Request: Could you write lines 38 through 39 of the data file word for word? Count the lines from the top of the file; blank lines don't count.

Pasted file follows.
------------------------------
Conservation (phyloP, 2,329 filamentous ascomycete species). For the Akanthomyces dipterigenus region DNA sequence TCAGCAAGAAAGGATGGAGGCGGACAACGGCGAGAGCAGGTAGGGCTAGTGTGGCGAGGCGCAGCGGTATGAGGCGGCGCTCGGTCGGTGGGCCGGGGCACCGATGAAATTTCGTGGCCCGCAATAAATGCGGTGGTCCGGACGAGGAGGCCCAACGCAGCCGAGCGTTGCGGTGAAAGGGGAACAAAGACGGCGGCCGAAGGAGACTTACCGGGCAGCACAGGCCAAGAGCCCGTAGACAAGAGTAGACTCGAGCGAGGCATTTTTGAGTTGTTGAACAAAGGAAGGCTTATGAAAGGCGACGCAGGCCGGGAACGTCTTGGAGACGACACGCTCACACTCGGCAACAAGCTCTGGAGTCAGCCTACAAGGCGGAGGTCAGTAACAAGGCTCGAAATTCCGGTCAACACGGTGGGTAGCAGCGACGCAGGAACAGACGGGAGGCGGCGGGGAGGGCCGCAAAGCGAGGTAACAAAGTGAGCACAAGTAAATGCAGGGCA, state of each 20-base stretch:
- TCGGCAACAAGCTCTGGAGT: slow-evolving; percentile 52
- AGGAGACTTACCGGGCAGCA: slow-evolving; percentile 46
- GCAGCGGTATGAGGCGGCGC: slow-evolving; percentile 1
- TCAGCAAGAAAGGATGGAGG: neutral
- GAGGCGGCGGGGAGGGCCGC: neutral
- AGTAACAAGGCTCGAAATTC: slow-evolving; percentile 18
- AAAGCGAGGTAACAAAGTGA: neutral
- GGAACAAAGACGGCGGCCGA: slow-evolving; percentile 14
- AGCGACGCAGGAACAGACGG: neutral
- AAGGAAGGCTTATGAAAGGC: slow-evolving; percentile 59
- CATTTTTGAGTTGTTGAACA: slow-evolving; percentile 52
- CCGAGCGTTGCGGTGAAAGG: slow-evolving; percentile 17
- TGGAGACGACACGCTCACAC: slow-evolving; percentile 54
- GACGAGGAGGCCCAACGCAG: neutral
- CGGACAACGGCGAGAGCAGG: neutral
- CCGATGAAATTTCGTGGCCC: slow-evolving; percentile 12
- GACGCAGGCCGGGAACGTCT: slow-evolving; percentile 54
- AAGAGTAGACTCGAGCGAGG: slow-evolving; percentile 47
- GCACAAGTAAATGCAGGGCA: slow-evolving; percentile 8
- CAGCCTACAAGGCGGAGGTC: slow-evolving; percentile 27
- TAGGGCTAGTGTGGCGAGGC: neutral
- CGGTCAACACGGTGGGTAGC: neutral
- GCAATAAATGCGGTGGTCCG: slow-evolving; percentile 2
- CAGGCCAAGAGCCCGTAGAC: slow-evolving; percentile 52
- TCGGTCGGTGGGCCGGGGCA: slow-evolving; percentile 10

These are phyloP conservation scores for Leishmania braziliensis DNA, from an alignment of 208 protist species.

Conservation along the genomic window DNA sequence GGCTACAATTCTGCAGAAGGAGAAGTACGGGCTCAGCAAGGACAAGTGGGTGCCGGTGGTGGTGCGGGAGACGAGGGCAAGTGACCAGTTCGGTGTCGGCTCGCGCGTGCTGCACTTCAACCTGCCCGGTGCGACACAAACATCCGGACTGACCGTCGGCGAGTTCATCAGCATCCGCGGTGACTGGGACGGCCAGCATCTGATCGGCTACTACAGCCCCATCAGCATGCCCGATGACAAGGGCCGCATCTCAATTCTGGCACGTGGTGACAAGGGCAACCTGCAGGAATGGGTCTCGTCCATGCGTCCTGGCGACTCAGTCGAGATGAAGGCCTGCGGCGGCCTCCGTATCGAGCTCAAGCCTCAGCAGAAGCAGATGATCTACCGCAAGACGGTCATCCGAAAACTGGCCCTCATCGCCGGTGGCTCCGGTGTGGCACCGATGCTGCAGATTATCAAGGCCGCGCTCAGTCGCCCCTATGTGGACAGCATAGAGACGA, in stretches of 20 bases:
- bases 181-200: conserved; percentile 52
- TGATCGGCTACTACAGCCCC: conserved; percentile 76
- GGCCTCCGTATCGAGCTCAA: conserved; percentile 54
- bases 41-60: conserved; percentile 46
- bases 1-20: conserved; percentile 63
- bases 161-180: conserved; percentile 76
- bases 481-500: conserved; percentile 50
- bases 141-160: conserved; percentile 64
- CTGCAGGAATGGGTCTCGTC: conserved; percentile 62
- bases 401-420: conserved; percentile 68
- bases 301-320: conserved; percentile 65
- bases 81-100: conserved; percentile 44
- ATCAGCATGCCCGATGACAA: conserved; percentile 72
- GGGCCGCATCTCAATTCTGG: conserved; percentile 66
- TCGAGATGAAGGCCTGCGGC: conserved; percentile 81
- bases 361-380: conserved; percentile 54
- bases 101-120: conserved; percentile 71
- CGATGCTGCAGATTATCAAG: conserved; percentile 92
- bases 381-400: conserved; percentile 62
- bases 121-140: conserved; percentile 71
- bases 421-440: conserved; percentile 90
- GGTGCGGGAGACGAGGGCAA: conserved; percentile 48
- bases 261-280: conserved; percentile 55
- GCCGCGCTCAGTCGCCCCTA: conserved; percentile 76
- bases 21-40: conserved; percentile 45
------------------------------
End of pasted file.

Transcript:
- bases 401-420: conserved; percentile 68
- bases 301-320: conserved; percentile 65